There are no marks on this piece but tested + for silver. Also, should this be cleaned first before selling? I heard many people who collect vintage jewelry do not like certain pieces cleaned. Thanks.
I believe this piece is Chinese or Tibetan. The sylized faces on the sides would be indicative of this, they are also hand chiseled, which shows age. You could clean it if you wanted to, but if you intend to sell it, I would leave that choice up to the buyer. It’s easy to clean silver, it’s difficult to re apply patina. The age range I would guess is early Twentieth century.
Also note that the silver acid test can only tell you if there is silver present. It could be very possible that your bracelet could be 900 silver (slightly less silver content than sterling) or it could be 950 or 1000 silver(slightly more silver content than sterling, or pure silver); Asia has been known to use different silver standards.
The actual silver content greatly affects the value. I would have this for sale in my store for $150-$250. I know that’s a huge gap, but again, the silver content matters. I actually recently wrote a short post about Asian turquoise on the forum under the “Real vs. Fake” category. Perhaps take a look at it and let me know if any more questions arise about your cuff.
Thank you for all the information. I did read the post you wrote about chinese turquoise. That was great! I am learning alot reading and viewing other posts here. I am very happy I found this site. I have been hanging on to this bracelet for a while and did suspect it being of asian origin. With it being that old I would guess the turquoise is good quality. Also you stated that the value depends on the silver type. How can that be determined if I wanted to find out?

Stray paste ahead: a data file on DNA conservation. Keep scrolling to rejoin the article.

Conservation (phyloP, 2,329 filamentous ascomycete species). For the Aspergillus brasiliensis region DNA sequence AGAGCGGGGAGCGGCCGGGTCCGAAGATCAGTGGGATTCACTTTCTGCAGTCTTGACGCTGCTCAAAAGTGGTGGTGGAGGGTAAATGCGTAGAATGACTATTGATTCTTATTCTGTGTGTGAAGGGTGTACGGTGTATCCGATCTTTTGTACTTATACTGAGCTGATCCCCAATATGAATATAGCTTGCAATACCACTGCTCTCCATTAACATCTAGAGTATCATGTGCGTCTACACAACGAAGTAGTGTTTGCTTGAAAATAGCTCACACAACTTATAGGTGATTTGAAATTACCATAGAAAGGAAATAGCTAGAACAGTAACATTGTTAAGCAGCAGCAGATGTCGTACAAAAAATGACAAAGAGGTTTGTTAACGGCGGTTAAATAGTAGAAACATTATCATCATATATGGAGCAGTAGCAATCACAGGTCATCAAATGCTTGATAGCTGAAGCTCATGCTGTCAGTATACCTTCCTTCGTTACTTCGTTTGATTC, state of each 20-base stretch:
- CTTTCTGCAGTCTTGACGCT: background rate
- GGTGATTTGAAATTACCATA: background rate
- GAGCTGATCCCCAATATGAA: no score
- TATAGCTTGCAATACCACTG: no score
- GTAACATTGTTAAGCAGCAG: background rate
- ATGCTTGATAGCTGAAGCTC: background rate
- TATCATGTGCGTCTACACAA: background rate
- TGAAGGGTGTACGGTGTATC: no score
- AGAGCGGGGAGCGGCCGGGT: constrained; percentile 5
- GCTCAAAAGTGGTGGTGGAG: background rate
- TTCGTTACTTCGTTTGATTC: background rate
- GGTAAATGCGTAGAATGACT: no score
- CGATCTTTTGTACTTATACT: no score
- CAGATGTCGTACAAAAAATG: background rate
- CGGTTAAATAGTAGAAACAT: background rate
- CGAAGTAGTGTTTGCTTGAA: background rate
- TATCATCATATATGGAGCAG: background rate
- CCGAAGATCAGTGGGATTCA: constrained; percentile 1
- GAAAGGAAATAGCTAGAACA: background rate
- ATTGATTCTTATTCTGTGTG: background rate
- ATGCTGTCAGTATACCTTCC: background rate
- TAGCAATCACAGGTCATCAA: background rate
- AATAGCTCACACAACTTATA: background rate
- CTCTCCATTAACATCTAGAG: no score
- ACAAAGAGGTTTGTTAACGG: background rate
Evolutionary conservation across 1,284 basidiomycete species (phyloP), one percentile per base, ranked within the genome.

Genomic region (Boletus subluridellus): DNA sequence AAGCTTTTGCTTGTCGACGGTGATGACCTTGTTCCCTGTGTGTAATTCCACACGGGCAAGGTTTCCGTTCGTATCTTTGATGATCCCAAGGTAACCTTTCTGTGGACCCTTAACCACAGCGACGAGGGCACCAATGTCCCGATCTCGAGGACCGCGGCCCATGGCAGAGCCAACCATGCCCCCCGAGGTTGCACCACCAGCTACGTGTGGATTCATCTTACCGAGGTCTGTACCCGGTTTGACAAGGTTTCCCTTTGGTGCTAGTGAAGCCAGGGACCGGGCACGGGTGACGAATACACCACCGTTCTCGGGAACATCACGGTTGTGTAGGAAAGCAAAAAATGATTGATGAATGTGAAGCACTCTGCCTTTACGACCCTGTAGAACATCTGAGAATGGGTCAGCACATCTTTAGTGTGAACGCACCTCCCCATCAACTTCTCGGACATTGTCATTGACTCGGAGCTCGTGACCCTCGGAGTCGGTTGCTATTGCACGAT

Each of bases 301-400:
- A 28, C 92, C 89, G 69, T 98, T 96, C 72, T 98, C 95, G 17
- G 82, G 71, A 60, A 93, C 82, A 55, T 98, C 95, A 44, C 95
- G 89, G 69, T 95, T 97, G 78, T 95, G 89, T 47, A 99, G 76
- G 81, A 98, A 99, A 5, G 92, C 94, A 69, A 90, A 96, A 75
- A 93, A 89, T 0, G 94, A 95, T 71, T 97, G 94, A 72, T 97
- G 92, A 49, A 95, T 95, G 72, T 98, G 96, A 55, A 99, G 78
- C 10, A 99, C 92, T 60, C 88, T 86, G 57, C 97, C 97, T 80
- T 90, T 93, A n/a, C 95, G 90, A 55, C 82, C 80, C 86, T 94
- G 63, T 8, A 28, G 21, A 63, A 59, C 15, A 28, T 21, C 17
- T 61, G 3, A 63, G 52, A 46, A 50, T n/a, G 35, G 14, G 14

Yes, older pieces often included natural untreated/unstabilized turquoise. I use acid testing kits. For me, the kit is an investment because I often buy jewelry that I need to test the metal purity of. Here is a testing kit with silver acid for sale on eBay:
It sounds like you may have already used a testing kit. The acid is supposed to change color based on the silver content.
The process for testing different levels involves a lot of work like filing a small divot in the jewelry and directly putting the acid in the divot. If your piece did test positive for sterling, and the acid test rendered a clear result, it is likely to be sterling or higher.
Yes it was a very rich red color. I then tested with 18k solution and that turned a light blue color. I was reading about jewelers and pawn shops using 14k & 18k solutions to test silver. So I believe it may be 925 +. Also, it weighs 54g.
Thank you again. I am fairly new to the world of turquoise and testing metals. The more i read and see the more I want to know.